Tip 4: pack biking shorts or your best biking dress.   Everyone knows Amsterdam as a biking city, but that’s really for the locals who know the rules.  Berlin (and Copenhagen) are better biking cities where you have a chance to blend in as a tourist and not be run over.   There are extensive bike lanes and few to zero hills to remind you that you aren’t in shape.  Also, finding a bike rental or guided bike tour in Berlin is as easy as finding a Starbucks in London.  Maybe even similarly priced.

 [On the first trip, we rented bikes from the hotel.  It was a fantastic way to see the city and also means you can more easily ride through the Tiergarten in route to visit Tempelhof Park – a “park” on the site of an old airfield.  There is something about seeing those wide empty runways that kick starts your brain.  And if you are lucky enough you might see men rollerblading in speedos in not warm September.   Now THAT I remembered.]

[On the second trip, we dared not speak of bikes.  We are having ongoing issues convincing our 8 year old that he will EVER learn to ride a bike.   This makes biking an uphill, downhill, and standstill battle with untied shoelaces.  This is the child who will flail his body into the air to save a goal but who fears any *potential* encounter with pavement.  Suggestions welcome.]

Tip 5:  mix in a little fun with all the history.  The history of Berlin is obviously something you can’t miss, but it’s also somber and best absorbed in doses.  There is a surprisingly number of alternative non-history related things to see and do in Berlin.

[You will no doubt go to see the Berlin Wall Memorial – an outdoor museum that is kid/pet/germ phobic friendly.   There is no better way to understand the barrier that divided a city than by traversing the ground where it was.  The signage along a long stretch of the wall on Bernauer Strasse is excellently done.  I wish I could say the same for Checkpoint Charlie.   The only bright spot around the Checkpoint Charlie circus is the Asisi Panometer, an admission-charged impactful panorama exhibit of a part of the Berlin Wall with lights and sound as well as a collective of photographs from the period of the Wall and before its fall in 1989.  Better yet is the The DDR Museum, a free interactive museum that shows what life was like in the first Socialist state in Germany.  An absolute must do.  Also on that must do list, but without young children, is the Topography of Terror – another free museum that shows an unforgiving look at the terror and persecution perpetrated by the Nazi institutions of the Gestapo, SS and Reich Security Main Office.  When things start to get too heavy, head over to the Game Science Center (also near Checkpoint Charlie) - a totally fun, small space with 20 exhibits showcasing future interactive technologies.  Good for all ages and for hands that like to touch things.  The Berlin Zoo (for those not overly sensitive to animals in small cages) is an also nice change of pace.]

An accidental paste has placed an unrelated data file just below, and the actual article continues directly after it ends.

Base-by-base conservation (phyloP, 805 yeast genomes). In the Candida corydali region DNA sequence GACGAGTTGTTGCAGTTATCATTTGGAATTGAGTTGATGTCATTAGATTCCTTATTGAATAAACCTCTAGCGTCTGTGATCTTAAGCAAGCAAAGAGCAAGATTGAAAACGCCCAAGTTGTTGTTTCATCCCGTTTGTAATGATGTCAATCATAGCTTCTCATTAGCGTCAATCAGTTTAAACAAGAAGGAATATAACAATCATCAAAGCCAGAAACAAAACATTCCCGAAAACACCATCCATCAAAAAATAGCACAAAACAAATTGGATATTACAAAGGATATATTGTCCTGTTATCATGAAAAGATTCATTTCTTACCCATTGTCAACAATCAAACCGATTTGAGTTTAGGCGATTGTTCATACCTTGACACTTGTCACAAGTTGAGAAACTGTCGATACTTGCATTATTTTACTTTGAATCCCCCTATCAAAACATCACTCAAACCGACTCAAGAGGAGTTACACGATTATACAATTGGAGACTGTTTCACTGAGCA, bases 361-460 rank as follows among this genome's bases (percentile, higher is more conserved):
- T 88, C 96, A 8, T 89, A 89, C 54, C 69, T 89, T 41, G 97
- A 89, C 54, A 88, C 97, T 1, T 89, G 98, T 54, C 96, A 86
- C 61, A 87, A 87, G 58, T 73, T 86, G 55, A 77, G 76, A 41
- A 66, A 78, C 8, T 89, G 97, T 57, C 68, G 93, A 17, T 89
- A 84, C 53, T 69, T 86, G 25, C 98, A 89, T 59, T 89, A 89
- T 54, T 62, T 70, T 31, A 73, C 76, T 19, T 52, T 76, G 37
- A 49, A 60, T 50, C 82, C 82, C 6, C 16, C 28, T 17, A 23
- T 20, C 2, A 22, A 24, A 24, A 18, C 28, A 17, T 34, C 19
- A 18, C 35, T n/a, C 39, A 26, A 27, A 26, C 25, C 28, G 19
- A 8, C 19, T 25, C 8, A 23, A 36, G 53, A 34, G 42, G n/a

Tip 6:  Prep the kids for grittiness.  As long as you know to expect open containers, abandoned buildings, and unmanicured parks – it won’t be a surprise when you bring a basketball to Mauerpark for the third day in a row and the court is littered with as many open beer bottles as people waiting to play.  (We did however have the court to ourselves plus one on the first cold morning.)